+ | By analogy both [[magnetic field strength]] $H$ and [[magnetic flux density]] $B$ (or their representations by other related variables) are required for quantifying the effects of [[magnetism]] in [[magnetic circuit|magnetic circuits]]. The proportionality between $H$ and $B$ is dictated by [[magnetic permeability]] $μ$ of a given medium.[(White)] | ||

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+ | Under [[steady state]] conditions, the product of $H$ and $B$ is a measure of [[specific energy]] in J/ | ||

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+ | If a fixed value of $H$ is applied to a magnetic circuit then the resulting amplitude of $B$ is dictated by permeability $μ$ of the circuit. For the same magnetic field strength, higher values of permeability will result with higher flux density. | ||

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+ | [[Soft ferromagnet|Soft ferromagnets]] have large values of permeability and thus application of small $H$ results with large values of $B$ without storing much energy in the magnetic field, so that $B·H \approx 0$ (e.g. as compared to permanent magnets which can store a lot of energy). | ||

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+ | However, [[superconductor|superconductors]] can completely expel magnetic field from their volume so that they behave as " | ||

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+ | ===== H around electric current | ||

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+ | Fig. 2. Amplitude of **magnetic field strength** $H$ reduces with the distance from a conductor with electric current $I$ | ||

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+ | Fig. 3. Orientation of **magnetic field strength** $H$ vector with respect to the current $I$ follows the [[right-hand rule]] | ||

+ | [[file/ | ||

+ | {{page> | ||

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+ | $H$ is always generated around [[electrical current]] $I$, which can be a solid [[conductor]] with current or just a moving [[electrical charge]] (also in [[free space]]). The direction of the $H$ vector is perpendicular to the direction of the current $I$ generating it, and the senses of the vectors are assumed to follow the [[right-hand rule]].[(Jiles)] | ||

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+ | Without other sources of magnetic field and in a [[uniformity|uniform]] and [[isotropic]] medium the generated magnetic field strength $H$ depends only on the magnitude and direction of the electric current $I$ and the physical sizes involved (e.g. length and diameter of the conductor, etc.) so accordingly to the [[Ampere' | ||

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+ | | (1) | $$ H = \frac{I}{l} $$ | (A/m) | | ||

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+ | For the simplest case of a round, straight and infinitely long conductor with current (Fig. 2) the value of $H$ for a given circle with a radius $r$ can be calculated from the magnetic path length of the circle: | ||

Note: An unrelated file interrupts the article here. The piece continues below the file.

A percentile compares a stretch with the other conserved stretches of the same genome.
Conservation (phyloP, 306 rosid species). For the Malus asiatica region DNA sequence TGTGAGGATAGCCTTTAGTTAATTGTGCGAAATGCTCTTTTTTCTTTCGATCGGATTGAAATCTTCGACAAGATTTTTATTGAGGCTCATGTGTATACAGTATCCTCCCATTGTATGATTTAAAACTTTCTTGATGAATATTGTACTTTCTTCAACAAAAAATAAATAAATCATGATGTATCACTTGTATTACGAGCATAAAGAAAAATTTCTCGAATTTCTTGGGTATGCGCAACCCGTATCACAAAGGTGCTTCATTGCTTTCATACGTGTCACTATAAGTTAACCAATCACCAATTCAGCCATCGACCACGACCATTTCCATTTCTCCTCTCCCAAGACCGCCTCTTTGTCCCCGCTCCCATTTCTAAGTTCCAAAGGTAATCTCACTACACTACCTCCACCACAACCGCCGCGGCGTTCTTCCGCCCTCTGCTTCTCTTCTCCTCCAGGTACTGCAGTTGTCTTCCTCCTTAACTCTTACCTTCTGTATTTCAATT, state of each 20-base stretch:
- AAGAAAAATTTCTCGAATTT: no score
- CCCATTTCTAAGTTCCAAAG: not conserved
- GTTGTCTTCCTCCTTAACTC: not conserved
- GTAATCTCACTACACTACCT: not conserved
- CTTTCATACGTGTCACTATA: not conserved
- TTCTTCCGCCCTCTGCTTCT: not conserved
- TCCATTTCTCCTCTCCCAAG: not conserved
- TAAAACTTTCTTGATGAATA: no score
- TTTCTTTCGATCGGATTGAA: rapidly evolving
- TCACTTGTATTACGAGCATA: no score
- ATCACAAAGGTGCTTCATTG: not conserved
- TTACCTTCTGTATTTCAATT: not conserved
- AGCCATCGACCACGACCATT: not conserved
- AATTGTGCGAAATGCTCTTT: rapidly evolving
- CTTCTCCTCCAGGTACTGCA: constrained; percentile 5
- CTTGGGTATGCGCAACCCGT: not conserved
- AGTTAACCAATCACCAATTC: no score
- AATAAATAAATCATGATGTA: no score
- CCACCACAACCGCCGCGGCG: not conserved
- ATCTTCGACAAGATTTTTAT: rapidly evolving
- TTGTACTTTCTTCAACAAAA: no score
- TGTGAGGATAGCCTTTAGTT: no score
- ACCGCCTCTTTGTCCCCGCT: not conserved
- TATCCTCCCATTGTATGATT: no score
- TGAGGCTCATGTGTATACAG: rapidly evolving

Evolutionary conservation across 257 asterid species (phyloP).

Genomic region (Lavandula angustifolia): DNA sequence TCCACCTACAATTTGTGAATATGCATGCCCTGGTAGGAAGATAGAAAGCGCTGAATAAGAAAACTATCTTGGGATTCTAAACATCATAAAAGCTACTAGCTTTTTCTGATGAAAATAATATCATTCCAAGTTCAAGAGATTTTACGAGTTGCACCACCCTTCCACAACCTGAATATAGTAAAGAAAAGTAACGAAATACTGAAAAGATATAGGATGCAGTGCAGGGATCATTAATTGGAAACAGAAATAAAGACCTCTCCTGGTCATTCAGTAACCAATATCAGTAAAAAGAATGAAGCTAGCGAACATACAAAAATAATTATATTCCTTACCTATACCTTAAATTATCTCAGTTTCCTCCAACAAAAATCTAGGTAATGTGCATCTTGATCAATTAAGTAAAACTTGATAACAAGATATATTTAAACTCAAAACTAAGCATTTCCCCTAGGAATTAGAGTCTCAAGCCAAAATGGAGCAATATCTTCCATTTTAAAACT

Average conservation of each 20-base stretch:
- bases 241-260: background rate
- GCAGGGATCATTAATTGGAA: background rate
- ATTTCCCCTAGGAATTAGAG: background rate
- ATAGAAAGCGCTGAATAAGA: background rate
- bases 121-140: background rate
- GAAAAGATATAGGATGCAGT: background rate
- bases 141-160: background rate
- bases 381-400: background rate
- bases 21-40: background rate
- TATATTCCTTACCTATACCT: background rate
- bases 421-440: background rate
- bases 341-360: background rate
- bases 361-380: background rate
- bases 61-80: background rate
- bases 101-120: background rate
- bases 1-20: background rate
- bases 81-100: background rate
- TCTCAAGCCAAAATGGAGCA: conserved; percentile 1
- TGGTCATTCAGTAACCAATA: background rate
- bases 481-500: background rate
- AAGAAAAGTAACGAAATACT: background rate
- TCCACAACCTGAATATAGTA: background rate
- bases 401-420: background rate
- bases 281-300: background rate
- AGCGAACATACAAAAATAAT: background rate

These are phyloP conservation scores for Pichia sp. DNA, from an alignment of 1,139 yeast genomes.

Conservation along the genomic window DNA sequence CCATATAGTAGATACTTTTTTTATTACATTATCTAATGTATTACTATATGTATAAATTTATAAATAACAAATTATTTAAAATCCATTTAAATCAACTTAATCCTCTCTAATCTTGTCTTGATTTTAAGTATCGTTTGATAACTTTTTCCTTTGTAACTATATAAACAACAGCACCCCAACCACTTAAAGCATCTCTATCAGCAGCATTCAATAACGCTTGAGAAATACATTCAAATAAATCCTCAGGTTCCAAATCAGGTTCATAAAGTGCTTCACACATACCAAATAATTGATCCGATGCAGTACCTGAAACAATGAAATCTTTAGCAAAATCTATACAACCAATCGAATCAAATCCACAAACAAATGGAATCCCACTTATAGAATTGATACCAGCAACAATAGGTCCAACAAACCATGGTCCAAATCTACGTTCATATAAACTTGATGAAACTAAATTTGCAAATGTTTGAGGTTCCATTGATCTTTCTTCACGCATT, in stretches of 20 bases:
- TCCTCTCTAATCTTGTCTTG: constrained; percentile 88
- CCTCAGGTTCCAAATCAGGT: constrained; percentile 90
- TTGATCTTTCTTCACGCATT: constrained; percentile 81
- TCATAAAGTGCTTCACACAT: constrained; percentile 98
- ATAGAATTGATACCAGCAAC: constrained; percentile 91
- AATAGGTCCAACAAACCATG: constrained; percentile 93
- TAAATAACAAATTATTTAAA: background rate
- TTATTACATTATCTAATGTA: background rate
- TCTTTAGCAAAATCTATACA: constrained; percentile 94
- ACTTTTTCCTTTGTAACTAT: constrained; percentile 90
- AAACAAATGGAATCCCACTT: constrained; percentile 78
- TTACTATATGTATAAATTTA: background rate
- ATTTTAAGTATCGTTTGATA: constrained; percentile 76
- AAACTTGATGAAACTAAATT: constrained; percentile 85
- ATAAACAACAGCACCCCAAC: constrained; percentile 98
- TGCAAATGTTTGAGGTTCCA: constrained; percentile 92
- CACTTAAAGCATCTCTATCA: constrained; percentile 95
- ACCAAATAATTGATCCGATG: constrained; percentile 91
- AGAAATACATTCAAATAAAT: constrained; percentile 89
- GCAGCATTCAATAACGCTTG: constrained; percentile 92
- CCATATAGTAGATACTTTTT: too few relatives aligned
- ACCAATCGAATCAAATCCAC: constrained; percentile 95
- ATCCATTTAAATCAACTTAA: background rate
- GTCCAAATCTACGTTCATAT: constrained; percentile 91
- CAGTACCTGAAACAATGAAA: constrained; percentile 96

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+ | | (2) | $$ H = \frac{I}{2⋅π⋅r} $$ | (A/m) | | ||

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+ | In a linear isotropic medium the values from various sources combine and can be calculated from the superposition of the sources. For simple geometrical cases the value of $H$ can be calculated analytically, | ||

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+ | The relationship between $H$ and $I$ is often shown by employing the [[Biot-Savart law|Biot-Savart' | ||

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+ | In many examples given in the literature there is an implicit assumption (typically not stated) that the derivation is carried out for vacuum and not for an arbitrary medium with a different permeability[(MIT)]. When the $μ_0$ permeability is reduced in the equations on both sides then $H$ is proportional only to $I$ and this is true for any uniform isotropic medium with any permeability, | ||

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+ | The situation is slightly different for [[anisotropic]] or discontinuous medium. They can give rise to additional sources of magnetic field because new [[magnetic pole|magnetic poles]] can be generated by the excited medium, and these poles must be taken into account in order to accurately describe distribution of $H$. For instance, pole pieces in an [[electromagnet]] affect $H$, whose distribution is no longer dictated by just the coils with electric current. | ||

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+ | ===== Defining H with force ===== | ||

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+ | It is shown in the literature that magnetic field strength at a given point in space can be defined as the mechanical [[force]] acting on [[unit pole]] at the given point.[(Mansfield)][(Bakshi)] However, calculation of force requires $B$, which depends on the properties of medium. Indeed, the original experiment performed by Biot and Savart involved physical forces acting on wires.[(Biot> | ||

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+ | Therefore, the forces acting on two magnetised bodies will be different if they are placed in oxygen (which is [[paramagnetic]]) or in water (which is [[diamagnetic]]). This difference will be directly proportional to the relative permeabilities of the involved media. However, the $H$ produced around the wire (Fig. 2) will be the same (as long as the medium is uniform and isotropic). | ||

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+ | ===== See also ===== | ||

+ | *[[Magnetic field]] | ||

+ | *[[Magnetic flux density]] | ||

+ | *[[Confusion between B and H]] | ||

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+ | ===== References ===== | ||

+ | ~~REFNOTES~~ | ||

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+ | {{tag> Magnetic_field Counter}} |